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them [the novels of Boccace] have long since been published before, as stolen from the original author, and yet not beautified with his sweet style and elocution of phrase, neither savouring of his singular moral applications."

Cymbeline, I imagine, was written in the year 1605. The king from whom the play takes its title began his reign, according to Holinshed, in the 19th year of the reign of Augustus Cæsar; and the play commences in or about the twenty-fourth year of Cymbeline's reign, which was the forty-second year of the reign of Augustus, and the 16th of the Christian æra: notwithstanding which, Shakspeare has peopled Rome with modern Italians; Philario, Iachimo, &c. Cymbeline is said to have reigned thirtyfive years, leaving at his death two sons, Guiderius and Arviragus. MALONE.

This play has many just sentiments, some natural dialogues, and some pleasing scenes, but they are obtained at the expence of much incongruity. To remark the folly of the fiction, the absurdity of the conduct, the confusion of the names, and manners of different times, and the impossibility of the events in any system of life, were to waste criticism upon unresisting imbecility, upon faults too evident for detection, and too gross for aggravation.







It is observable, that this play is printed in the quarto of 1611, with exactness equal to that of the other books of those times. The first edition was probably corrected by the author, so that here is very little room for conjecture or emendation; and accordingly none of the editors have much molested this piece with officious criticism. JOHNSON.

There is an authority for ascribing this play to Shakspeare, which I think a decisive one, though not made use of, as I re member, by any of his commentators. It is given to him, among other plays, which are undoubtedly his, in a little book, called Palladis Tamia, or the second Part of Wit's Commonwealth, written by Francis Meeres, Maister of arts, and printed at London in 1598. The other tragedies, enumerated as his in that book, are King John, Richard the second, Henry the fourth, Richard the third, and Romeo and Juliet. The comedies are, the Midsummer Night's Dream, the Gentlemen of Verona, the Errors, the Love's Labour lost, the Love's Labour won, and the Merchant of Venice. I have given this list, as it serves so far to ascertain the date of these plays; and also, as it contains a notice of a comedy of Shakspeare, the Love's Labour won, not included in any collection of his works; nor, as far as I know, attributed to him by any other authority. If there should be a play in being, with that title, though without Shakspeare's name, I should be glad to see it; and I think the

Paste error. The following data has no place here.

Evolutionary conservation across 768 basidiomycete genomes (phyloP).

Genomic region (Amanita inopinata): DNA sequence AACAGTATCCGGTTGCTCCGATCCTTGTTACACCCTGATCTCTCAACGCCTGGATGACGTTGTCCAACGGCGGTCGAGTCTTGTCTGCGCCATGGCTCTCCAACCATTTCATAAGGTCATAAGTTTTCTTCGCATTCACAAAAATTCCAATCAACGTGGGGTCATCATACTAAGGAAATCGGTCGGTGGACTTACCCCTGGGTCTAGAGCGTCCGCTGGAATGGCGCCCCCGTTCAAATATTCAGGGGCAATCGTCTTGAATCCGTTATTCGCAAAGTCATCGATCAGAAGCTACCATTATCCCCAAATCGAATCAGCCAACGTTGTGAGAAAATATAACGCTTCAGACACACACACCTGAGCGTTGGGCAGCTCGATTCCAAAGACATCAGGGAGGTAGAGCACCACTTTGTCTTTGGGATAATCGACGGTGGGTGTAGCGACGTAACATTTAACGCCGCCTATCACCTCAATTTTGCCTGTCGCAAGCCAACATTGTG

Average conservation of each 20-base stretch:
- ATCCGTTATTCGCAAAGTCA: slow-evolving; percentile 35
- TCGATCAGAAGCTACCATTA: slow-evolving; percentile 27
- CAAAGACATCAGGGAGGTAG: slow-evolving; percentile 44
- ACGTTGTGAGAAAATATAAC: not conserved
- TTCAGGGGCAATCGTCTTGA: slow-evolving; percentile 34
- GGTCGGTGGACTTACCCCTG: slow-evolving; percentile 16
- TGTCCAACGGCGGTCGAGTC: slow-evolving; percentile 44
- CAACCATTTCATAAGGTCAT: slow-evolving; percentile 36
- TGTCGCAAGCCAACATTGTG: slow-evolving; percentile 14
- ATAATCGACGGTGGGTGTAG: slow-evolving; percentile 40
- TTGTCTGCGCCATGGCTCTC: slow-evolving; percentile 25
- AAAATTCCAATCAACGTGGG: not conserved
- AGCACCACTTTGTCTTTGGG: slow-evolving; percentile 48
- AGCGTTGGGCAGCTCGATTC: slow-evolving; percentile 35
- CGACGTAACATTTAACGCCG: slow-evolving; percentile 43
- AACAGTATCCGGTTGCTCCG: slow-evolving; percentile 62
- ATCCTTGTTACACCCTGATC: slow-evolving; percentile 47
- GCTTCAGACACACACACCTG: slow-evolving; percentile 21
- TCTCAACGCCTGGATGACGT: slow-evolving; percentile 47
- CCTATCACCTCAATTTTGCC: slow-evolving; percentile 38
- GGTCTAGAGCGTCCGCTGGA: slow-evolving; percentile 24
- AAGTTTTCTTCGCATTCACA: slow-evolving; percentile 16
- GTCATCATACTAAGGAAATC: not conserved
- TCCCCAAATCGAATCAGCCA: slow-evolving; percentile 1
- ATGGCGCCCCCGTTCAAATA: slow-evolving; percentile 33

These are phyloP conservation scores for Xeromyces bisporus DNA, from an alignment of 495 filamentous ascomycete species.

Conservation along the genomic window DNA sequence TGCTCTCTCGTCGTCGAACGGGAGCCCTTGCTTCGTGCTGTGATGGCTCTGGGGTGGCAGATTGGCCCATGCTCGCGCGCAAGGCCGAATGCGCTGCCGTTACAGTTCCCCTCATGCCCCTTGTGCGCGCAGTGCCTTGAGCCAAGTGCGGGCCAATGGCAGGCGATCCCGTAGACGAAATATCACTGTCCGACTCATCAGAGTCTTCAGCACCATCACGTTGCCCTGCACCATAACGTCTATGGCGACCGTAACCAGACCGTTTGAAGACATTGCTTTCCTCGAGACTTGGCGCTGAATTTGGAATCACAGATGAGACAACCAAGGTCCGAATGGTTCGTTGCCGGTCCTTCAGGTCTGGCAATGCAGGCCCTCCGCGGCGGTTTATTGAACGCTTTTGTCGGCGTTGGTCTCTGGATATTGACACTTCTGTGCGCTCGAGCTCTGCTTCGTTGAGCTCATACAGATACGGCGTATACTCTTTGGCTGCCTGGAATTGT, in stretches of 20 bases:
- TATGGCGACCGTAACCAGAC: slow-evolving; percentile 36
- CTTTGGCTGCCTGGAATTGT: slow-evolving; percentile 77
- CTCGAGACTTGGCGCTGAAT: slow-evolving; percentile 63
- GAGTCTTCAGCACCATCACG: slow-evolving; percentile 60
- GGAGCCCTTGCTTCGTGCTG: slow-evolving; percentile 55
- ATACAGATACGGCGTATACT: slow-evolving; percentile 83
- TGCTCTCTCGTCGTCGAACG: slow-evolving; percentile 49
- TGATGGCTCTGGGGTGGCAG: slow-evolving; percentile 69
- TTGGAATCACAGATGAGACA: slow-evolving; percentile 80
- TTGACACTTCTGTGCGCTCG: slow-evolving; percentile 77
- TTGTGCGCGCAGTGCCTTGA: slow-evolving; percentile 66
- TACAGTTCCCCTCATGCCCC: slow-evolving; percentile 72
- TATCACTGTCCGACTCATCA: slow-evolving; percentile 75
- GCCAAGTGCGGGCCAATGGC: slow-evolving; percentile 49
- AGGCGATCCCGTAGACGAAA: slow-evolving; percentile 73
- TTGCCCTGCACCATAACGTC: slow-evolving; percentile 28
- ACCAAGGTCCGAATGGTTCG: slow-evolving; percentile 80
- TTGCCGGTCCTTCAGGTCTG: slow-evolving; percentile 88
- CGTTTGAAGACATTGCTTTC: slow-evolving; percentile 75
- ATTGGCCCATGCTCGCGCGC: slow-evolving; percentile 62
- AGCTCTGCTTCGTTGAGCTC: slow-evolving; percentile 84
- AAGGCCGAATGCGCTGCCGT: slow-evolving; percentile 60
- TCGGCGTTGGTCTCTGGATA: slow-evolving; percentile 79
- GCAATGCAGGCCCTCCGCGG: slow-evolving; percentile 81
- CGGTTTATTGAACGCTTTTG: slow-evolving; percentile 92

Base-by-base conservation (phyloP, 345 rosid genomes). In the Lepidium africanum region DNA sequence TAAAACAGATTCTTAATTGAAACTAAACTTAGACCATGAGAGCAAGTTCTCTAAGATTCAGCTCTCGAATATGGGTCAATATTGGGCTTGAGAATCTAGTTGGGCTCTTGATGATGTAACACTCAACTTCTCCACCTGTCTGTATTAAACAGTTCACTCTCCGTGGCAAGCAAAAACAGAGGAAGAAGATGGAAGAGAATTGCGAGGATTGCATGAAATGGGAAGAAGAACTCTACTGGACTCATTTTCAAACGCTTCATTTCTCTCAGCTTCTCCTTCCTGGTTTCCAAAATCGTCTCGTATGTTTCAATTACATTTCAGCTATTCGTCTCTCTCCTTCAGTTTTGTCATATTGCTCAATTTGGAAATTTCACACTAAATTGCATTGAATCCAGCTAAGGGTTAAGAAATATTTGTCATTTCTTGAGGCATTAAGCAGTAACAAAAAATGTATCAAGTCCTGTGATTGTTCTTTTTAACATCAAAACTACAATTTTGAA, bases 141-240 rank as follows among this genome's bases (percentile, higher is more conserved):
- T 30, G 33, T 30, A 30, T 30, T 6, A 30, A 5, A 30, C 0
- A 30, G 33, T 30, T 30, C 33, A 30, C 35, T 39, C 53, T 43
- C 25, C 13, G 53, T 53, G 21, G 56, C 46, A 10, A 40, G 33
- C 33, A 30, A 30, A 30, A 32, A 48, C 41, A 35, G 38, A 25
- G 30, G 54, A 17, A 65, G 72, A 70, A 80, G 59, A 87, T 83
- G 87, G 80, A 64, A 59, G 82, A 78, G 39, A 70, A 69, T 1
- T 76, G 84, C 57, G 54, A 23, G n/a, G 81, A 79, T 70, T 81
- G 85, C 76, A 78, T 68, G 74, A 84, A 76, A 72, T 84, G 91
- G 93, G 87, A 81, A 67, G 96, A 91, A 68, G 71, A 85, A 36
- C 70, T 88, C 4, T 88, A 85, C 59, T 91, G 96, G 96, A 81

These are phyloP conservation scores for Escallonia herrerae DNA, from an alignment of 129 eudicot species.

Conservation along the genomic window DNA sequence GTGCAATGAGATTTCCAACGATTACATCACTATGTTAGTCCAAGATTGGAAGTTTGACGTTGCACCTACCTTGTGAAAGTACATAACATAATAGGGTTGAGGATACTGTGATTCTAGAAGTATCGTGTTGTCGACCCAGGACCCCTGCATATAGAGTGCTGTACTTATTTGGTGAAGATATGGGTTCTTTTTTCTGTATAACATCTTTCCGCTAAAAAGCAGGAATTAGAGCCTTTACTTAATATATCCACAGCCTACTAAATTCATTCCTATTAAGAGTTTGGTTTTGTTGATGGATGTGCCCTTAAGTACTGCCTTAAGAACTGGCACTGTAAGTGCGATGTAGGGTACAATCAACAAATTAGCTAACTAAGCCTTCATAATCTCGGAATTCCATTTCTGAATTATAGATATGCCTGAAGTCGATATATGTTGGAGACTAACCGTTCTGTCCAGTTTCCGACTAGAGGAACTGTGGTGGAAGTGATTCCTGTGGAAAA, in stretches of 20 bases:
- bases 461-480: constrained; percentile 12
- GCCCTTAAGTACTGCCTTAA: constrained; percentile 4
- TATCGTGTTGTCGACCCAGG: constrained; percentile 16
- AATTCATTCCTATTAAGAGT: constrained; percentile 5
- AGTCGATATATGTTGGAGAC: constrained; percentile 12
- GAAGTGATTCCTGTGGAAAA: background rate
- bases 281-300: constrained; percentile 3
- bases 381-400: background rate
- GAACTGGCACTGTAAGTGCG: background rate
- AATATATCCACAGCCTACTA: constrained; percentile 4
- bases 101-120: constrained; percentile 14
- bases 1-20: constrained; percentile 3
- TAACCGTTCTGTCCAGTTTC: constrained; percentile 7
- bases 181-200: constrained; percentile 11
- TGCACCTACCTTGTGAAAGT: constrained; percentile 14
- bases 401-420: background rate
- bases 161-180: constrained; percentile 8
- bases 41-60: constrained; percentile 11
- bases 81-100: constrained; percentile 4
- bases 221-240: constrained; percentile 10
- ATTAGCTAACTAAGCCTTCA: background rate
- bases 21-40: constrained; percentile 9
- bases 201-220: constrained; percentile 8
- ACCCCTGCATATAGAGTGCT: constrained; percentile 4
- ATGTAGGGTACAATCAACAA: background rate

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editor would be sure of the public thanks, even if it should prove no better than the Love's Labour lost. TYRWHITT.

The work of criticism on the plays of this author, is, I believe, generally found to extend or contract itself, in proportion to the value of the piece under consideration; and we shall always do little where we desire but little should be done. I know not, that this piece stands in need of much emendation; though it might be treated as condemned criminals are in some countries,-any experiments might be justifiably made on it.

The author, whoever he was, borrowed the story, the names, the characters, &c. from an old ballad, the age of which cannot be exactly ascertained. The reader who is curious about such a wretched piece, will find the original in Dr. Percy's collection. STEEVENS.

On what principle the editors of the first complete edition of our poet's plays admitted this into their volume, cannot now be ascertained. The most probable reason that can be assigned, is, that he wrote a few lines in it, or gave some assistance to the author, in revising it, or in some other way aided him in bringing it forward on the stage. The tradition mentioned by Ravenscroft in the time of King James II. warrants us in making one or other of these suppositions. "I have been told," (says he in his preface to an alteration of this play published in 1687,)" by some anciently conversant with the stage, that it was not originally his, but brought by a private author to be acted, and he only gave some master touches to one or two of the principal parts or characters."

“A booke entitled A noble Roman Historie of Titus Andronicus” was entered at Stationers-Hall, Feb. 6, 1593-4. This was undoubtedly the play, as it was printed in that year (according to Langbaine, who alone appears to have seen the first edition,) and acted by the servants of the Earls of Pembroke, Derby, and Sussex. It is observable that in the entry no author's name is mentioned, and that the play was originally performed by the same company of comedians who exhibited the old drama, entitled The Contention of the Houses of Yorke and Lancaster, The old Taming of a Shrew, and Marlowe's King Edward II. by whom not one of Shakspeare's plays is said to have been performed.